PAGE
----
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The National Book Awards

Literary Prizes Recognizing Excellence in American Literature

By

John Lithgow, author and host of the 2011 National Book Awards

John Lithgow, host of the 2011 National Book Awards

Frazer Harrison / Getty Images Entertainment
The National Book Awards are annual literary prizes “from writers to writers,” presented each year by the non-profit National Book Foundation. The National Book Awards recognize literary excellence in American authors who are published by American publishing houses.

About the the National Book Award
The National Book Awards are given in the categories of:
Fiction
Non-Fiction
Poetry
Young People’s Literature


Each year, the National Book Foundation also presents two lifetime achievement awards:

Medal for Distinguished Contribution to American Letters -- which is awarded to a person who has enriched American literary heritage over a life of service, or a body of work. Winners of the award include historian David McCullough; book club and reading promoter extraordinaire, Oprah Winfrey; and beloved novelist Judy Blume.

Literarian Award -- which is “presented to an individual for outstanding service to the American literary community, whose life and work exemplify the goals of the National Book Foundation to expand the audience for literature and to enhance the cultural value of literature in America." Winners include Joan Ganz Cooney, founder of the Children’s Television Workshop (creator of Sesame Street) and Robert B. Silvers and Barbara Epstein, co-editors of The New York Review of Books.


National Book Award Eligibility and Judging
Only American citizens published by American publishers are eligible for the National Book Awards. Only publishers can nominate books for the awards; authors cannot nominate their own books and self-published books are ineligible for the awards.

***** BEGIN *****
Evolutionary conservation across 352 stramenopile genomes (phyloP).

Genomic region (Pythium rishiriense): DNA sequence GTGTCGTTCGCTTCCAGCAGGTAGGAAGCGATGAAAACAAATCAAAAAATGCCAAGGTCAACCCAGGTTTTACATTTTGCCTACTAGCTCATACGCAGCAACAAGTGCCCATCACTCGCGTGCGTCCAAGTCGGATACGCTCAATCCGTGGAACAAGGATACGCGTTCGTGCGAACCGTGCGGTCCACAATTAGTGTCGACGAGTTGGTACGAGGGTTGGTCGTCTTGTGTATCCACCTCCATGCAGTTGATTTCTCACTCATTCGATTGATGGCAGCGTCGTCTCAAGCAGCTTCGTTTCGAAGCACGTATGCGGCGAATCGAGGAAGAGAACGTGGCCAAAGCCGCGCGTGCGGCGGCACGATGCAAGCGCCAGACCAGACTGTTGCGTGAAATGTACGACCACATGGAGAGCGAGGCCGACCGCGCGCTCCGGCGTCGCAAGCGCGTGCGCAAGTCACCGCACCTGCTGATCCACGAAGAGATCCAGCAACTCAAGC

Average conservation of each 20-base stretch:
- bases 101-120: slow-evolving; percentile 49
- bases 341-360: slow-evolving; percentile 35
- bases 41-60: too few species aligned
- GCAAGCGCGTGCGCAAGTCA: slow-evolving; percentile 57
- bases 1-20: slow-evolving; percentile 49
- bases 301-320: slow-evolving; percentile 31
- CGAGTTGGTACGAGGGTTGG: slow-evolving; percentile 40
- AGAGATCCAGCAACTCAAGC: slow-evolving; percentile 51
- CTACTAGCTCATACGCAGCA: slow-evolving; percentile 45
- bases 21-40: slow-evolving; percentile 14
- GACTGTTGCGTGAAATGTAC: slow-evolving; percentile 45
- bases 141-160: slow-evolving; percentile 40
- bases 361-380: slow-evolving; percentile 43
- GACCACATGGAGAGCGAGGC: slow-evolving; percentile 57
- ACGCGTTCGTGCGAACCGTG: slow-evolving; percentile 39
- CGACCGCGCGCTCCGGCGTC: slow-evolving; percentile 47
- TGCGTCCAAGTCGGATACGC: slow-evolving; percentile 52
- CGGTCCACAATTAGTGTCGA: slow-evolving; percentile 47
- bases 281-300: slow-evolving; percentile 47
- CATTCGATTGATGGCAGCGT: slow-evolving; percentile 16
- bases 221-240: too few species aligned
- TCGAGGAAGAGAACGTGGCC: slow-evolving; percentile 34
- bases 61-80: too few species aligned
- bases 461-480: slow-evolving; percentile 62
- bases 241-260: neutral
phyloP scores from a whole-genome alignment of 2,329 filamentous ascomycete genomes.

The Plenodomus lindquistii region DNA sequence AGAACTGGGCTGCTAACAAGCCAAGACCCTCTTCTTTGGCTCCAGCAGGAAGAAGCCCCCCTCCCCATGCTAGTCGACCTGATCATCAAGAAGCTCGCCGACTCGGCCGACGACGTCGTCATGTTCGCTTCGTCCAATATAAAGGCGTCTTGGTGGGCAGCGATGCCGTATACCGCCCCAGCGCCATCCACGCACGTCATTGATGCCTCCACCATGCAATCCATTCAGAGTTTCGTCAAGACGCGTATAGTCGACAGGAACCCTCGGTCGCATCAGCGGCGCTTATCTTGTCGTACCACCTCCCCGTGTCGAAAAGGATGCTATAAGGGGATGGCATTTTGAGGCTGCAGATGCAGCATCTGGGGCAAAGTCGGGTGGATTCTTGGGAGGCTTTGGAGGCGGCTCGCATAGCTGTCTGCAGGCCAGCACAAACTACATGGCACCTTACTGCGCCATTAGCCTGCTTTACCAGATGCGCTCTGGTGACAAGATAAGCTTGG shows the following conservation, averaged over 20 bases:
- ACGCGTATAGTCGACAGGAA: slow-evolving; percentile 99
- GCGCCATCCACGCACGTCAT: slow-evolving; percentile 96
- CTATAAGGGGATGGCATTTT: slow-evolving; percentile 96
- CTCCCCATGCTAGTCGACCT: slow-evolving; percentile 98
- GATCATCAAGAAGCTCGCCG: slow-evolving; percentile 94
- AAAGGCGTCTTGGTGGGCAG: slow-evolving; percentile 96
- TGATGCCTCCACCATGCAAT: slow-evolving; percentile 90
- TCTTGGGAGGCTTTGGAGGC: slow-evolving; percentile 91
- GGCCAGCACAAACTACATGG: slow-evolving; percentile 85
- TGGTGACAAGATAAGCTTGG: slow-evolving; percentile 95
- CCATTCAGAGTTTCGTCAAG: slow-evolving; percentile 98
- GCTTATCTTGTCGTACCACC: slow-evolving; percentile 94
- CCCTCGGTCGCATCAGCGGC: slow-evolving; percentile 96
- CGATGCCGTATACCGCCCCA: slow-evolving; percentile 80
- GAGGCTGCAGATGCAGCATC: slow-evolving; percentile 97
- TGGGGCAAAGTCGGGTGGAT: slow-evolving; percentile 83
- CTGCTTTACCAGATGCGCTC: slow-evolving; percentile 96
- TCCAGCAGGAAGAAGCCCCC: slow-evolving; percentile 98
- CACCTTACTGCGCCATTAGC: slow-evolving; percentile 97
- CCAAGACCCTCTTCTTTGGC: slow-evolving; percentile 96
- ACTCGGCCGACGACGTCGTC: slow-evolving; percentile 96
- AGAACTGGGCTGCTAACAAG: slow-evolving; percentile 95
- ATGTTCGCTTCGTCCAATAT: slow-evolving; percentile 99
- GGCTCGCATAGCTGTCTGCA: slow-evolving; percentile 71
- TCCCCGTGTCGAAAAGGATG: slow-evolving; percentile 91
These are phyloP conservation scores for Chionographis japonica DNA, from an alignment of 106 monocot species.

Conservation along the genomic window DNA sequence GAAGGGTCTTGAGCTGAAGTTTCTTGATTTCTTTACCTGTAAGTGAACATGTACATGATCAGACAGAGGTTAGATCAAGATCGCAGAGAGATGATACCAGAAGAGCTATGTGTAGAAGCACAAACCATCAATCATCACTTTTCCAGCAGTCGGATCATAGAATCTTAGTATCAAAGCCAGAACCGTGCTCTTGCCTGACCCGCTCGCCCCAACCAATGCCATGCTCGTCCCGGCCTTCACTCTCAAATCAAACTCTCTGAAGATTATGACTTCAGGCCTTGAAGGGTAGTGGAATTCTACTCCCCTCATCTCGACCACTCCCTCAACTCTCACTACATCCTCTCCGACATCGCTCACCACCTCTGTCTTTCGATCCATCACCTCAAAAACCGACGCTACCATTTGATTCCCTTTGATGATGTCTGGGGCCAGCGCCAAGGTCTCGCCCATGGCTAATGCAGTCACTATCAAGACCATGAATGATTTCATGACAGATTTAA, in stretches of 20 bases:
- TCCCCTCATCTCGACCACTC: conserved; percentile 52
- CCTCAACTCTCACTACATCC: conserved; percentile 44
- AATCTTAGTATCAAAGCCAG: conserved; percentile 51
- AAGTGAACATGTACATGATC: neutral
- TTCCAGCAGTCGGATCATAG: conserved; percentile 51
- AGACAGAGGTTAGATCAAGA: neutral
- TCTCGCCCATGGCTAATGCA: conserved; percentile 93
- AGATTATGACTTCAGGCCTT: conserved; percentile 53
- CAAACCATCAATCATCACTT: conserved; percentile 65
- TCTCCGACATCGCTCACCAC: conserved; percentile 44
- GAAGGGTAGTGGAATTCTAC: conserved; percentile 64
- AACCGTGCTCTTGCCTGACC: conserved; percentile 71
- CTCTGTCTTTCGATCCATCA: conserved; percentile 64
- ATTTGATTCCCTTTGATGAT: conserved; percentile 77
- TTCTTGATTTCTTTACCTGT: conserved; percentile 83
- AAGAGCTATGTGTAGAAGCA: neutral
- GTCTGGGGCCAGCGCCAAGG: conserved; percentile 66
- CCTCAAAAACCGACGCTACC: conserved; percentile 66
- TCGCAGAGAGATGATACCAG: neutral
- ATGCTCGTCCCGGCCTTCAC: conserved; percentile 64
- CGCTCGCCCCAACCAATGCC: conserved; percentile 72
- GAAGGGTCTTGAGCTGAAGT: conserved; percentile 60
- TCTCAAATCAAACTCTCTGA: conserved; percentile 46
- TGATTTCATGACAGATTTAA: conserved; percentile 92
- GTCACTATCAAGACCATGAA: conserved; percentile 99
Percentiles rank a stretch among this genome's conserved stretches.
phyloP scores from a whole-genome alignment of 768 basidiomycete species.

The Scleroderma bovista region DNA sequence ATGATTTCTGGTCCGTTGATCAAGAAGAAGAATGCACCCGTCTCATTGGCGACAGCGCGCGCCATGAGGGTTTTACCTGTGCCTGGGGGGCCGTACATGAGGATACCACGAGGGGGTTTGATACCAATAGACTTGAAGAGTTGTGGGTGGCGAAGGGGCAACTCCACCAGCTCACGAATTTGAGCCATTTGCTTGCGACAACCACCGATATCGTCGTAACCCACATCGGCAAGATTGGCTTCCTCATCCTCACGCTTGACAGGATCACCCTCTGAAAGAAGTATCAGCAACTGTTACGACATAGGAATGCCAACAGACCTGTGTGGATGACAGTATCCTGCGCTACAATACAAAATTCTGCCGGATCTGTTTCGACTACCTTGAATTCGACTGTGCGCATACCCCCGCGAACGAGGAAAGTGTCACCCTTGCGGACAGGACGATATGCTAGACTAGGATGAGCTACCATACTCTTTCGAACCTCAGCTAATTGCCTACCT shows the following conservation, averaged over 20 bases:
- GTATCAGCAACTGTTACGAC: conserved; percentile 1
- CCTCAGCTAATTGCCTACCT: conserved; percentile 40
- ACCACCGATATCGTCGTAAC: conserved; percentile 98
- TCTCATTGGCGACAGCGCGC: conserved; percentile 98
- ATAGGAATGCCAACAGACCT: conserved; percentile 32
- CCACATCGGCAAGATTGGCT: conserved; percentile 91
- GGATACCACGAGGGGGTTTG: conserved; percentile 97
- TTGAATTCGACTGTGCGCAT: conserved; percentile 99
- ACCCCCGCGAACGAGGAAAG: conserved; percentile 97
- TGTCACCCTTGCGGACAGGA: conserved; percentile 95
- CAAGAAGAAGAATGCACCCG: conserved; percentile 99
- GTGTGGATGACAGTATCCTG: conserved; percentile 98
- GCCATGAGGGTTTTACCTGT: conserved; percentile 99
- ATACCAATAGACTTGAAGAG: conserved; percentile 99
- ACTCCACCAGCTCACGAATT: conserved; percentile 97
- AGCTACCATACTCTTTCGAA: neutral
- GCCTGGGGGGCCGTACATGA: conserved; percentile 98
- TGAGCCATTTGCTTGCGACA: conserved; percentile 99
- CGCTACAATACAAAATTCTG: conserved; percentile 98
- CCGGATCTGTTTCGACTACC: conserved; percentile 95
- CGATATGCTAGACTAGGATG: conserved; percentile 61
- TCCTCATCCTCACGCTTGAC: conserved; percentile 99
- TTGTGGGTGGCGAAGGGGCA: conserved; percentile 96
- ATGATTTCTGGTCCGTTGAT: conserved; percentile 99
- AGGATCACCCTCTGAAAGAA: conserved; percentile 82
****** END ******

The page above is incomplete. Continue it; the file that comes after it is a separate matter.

Each category of books is judged by an independent panel of five judges who have written and published in that category. The judges change every year and make their decisions without input from the National Foundation Board.


History of the the National Book Awards
The first National Book Award ceremony was held March 16, 1950, at the Waldorf-Astoria Hotel in New York City, honoring writers in the categories of fiction, nonfiction, and poetry. At that time, the awards were sponsored by The American Book Publisher’s Council, The Book Manufacturers’ Institute, and The American Booksellers’ Association.

In the first ten years of The National Book Awards, prizes were bestowed on such established and emerging writers as and poets W.H. Auden, Marianne Moore, Wallace Stevens, and William Carlos Williams; novelists Saul Bellow, Ralph Ellison, Bernard Malamud, and William Faulkner; and non-fiction writers such as Rachel Carlson.

During the 1960s and 1970s, the National Book Awards underwent some changes, greatly expanding the number of book categories to sixteen and bestowing a total of twenty-eight awards on winners chosen by a committee of publishers, booksellers, distributors, librarians, authors, and critics.

In 1987, the National Book Awards were re-focused with a renewed emphasis on being literary prizes given “by writers to writers.” In 1996, the National Book Foundation established the practice of using independent panels established writers to judge their respective categories.

In recent years, winners have included Colum McCann (Fiction: Let the Great World Spin); Annette Gordon-Reed (Non-Fiction, The Hemingses of Monticello: An American Family); Terrance Hayes (Poetry, Lighthead); Sherman Alexie (Young People’s Literature, The Absolutely True Diary of a Part-Time Indian).


The National Book Awards Finalist and Winner Announcements
Twenty National Book Awards finalists — five in each category — are announced each October. The announcement of the finalists has typically been made by a writer or writers of some importance to American book publishing, or who are past National Book Award winners.

In addition, the finalists are announced in a location of literary significance. For example, in 2006, the National Book Award finalists’ announcement was made by Beat poet Lawrence Ferlinghetti at the City Lights Bookstore in San Francisco; in 2005, John Grisham announced the finalists fro in William Faulkner’s front yard in Oxford, Mississippi.

Each finalist receives a prize of $1,000, a medal, and a citation from the panel jury for his or her respective category. During National Book Awards Week, before the night of the National Book Award ceremony, the finalists take part in a reading that’s open to the public.

The names of the winners of the National Book Awards are a closely guarded secret until they are announced at a gala awards ceremony held each November in New York City. Hosts of the National Book Awards ceremony include Calvin Trillin and John Lithgow. Winners receive $10,000 and a bronze sculpture.

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